The strange reason why federal police visited a former Labor employee for posting a SONG on social media
- Bassel Tallal, 30, posted ‘Kill Bill’ online
- Mr. Tallal is running against Bill Shorten
- AFP visited Mr. Tallal after a complaint
Federal police visited a former Labor employee after he posted a screenshot of a song on social media, only to have it interpreted as a possible death threat against his political rival.
Bassel Tallal, 30, is running against Cabinet minister Bill Shorten, 55, in two separate critical elections for Victoria Labour, as members prepare to vote in the party’s administration committee for the first time in three years.
On Thursday, he posted a screenshot on his Instagram account of the hit song ‘Kill Bill’ by American singer SZA.
However, the post was reported to the police and AFP visited his Melbourne home on Friday night after receiving a tip.
Tallal has denied that the song was a reference to Shorten, 55.
Police visited a former Labor staffer after he posted a screenshot of SZA’s hit song ‘Kill Bill’ on social media, and police warned it could be construed as a death threat against the cabinet minister Bill Shorten.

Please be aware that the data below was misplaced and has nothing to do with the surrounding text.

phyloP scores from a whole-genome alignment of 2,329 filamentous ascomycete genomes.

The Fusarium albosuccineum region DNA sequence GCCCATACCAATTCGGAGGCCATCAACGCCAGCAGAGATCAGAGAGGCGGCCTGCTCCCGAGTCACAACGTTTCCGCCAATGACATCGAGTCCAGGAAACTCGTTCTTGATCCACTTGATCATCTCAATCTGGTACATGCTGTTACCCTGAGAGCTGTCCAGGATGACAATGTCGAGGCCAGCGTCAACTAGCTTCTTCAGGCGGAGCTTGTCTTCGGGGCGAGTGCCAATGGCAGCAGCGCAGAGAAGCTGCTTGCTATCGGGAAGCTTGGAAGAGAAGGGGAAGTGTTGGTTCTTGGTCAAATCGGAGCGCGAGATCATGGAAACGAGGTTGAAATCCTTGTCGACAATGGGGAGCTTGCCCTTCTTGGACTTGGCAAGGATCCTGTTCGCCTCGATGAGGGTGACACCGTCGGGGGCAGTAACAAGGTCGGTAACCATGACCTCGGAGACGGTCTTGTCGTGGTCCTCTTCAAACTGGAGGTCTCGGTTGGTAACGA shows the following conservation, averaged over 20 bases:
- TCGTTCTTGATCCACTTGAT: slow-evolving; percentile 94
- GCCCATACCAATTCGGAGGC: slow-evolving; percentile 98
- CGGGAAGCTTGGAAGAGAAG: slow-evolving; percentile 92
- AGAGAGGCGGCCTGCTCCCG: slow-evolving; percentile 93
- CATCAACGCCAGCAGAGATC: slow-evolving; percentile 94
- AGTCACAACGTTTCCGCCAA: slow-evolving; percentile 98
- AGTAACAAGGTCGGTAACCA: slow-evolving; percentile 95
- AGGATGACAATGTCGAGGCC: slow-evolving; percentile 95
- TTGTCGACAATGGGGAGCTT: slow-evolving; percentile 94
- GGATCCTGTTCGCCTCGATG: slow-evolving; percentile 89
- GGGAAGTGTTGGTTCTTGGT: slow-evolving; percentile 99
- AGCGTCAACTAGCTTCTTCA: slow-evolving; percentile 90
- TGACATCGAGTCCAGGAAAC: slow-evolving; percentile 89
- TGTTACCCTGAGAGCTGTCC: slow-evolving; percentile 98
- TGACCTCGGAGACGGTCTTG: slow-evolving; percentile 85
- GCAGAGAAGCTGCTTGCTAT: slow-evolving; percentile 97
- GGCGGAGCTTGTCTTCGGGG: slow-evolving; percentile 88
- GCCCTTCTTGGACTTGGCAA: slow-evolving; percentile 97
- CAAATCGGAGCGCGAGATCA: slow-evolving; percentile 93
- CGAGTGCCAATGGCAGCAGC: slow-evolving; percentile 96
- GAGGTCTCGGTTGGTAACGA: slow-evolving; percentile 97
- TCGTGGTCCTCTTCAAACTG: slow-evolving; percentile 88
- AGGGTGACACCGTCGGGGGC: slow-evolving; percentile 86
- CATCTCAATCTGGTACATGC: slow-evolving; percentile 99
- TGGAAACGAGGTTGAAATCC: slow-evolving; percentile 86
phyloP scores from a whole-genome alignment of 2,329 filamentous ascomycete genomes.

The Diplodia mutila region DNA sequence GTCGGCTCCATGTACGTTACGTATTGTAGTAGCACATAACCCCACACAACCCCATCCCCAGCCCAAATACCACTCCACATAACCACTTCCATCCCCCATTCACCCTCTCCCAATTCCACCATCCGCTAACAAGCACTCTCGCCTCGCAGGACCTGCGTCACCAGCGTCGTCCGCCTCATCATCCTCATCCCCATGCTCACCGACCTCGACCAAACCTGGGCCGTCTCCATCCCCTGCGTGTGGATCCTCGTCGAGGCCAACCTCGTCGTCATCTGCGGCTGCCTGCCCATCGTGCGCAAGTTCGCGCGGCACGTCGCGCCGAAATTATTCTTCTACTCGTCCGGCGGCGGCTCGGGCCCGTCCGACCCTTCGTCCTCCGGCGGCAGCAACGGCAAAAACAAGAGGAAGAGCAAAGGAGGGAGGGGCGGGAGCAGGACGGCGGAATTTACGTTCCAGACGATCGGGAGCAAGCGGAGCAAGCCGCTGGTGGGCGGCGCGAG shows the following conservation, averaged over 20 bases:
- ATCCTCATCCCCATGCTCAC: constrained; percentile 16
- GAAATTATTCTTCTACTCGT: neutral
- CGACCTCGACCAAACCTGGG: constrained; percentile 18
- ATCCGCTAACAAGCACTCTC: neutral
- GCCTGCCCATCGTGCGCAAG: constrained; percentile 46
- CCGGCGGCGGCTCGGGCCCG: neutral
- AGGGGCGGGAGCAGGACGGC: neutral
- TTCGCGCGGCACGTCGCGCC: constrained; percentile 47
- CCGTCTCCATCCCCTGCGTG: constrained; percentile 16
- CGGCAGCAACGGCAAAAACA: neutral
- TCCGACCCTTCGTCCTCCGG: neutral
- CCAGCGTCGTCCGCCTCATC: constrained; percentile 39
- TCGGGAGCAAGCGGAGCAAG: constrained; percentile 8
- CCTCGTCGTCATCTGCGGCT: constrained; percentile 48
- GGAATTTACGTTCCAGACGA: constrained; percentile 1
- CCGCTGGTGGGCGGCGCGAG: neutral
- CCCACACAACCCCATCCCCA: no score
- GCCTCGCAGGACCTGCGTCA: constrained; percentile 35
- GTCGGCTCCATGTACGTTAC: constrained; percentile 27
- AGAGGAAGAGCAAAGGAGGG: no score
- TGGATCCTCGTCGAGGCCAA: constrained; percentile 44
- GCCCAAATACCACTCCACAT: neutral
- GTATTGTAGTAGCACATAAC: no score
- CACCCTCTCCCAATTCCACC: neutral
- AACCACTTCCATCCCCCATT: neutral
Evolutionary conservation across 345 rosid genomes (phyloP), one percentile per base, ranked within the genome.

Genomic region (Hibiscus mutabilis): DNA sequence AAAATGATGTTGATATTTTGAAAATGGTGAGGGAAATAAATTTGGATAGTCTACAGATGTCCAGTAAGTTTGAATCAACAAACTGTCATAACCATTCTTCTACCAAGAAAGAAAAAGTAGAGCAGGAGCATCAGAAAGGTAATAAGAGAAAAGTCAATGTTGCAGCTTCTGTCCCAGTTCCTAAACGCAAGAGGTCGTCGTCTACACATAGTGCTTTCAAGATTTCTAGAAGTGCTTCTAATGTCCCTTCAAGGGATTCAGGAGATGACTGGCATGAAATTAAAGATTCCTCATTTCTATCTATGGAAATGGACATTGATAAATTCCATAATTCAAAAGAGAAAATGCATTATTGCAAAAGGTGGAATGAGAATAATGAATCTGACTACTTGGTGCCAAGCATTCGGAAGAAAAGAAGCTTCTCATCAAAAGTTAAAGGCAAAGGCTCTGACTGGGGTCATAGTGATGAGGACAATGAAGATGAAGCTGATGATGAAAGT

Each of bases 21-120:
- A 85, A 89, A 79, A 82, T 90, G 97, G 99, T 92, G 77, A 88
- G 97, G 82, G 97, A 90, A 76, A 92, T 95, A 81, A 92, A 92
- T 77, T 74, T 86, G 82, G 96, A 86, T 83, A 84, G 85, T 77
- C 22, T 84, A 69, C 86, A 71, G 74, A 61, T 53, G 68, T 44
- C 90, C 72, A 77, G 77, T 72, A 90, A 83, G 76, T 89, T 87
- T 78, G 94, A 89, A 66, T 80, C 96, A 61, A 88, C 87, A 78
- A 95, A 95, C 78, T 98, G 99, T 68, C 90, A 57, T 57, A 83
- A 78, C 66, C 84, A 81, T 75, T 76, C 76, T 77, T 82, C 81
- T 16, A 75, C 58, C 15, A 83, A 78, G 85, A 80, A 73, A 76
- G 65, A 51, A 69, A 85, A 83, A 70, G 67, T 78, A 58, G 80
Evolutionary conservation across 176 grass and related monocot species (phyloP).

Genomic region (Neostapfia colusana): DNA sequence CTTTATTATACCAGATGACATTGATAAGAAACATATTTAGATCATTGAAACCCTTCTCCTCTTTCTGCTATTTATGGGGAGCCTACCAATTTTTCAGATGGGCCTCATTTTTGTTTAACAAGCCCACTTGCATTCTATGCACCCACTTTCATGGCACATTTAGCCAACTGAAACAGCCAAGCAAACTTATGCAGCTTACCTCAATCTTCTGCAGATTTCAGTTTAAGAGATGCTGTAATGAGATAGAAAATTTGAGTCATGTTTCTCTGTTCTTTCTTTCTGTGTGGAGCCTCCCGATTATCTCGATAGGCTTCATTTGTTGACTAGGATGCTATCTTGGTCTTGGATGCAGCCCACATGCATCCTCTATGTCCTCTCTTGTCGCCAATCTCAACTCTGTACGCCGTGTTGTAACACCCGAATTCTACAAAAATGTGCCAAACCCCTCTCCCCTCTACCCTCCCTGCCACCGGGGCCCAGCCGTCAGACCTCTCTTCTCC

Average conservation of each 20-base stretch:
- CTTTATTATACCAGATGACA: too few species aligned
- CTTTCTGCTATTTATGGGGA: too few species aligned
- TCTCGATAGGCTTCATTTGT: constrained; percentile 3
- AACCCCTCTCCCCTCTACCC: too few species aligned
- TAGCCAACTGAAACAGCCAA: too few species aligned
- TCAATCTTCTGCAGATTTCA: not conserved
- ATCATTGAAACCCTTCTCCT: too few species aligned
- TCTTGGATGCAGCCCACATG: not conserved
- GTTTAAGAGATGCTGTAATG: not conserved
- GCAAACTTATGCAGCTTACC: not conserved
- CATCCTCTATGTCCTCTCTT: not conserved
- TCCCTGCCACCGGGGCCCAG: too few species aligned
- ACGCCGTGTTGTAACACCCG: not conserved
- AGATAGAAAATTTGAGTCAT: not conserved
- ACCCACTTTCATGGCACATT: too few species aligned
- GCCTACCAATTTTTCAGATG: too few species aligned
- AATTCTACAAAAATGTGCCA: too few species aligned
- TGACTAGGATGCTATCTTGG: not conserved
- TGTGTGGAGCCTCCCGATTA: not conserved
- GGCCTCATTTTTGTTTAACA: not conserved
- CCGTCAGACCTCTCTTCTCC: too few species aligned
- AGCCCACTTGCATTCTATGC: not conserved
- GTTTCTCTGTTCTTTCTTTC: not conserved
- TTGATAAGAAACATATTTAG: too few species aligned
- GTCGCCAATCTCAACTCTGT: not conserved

The song, whose title references Quentin Tarantino’s 2003 killer film, features lyrics including “I could kill my ex, not the best idea / I killed his girlfriend next, how did I get here?”. / I’d rather be in Hell than alone.’
Police warned Mr Tallal about how the Instagram post could be interpreted, Labor sources say.
He then deleted the post. The AFP has said it will take no further action.
“This is a bizarre response to an innocuous social media post about a popular song. If Mr. Shorten is offended by my bad taste in music, then I apologize,” Mr. Tallal told the Sydney Morning Herald.
Bassel Tallal, 30, (pictured) a former staffer to former Senator Stephen Conroy and Defense Minister Richard Marles, denied it was a reference to Mr Shorten, 55.
Mr Tallal faces Mr Shorten (pictured) in two separate critical elections for Victorian Labour, as members prepare to vote on the party’s administration committee for the first time in three years.
He had previously posted a similar Instagram story about the same song on December 15.
Labor Victoria members had their voting rights stripped in 2020, after an investigation revealed branch stacking on an “industrial scale”.
His rights have been reinstated ahead of the party conference in June.
The upcoming elections have sparked tensions between members linked to Shorten and allies of Marles and Conroy.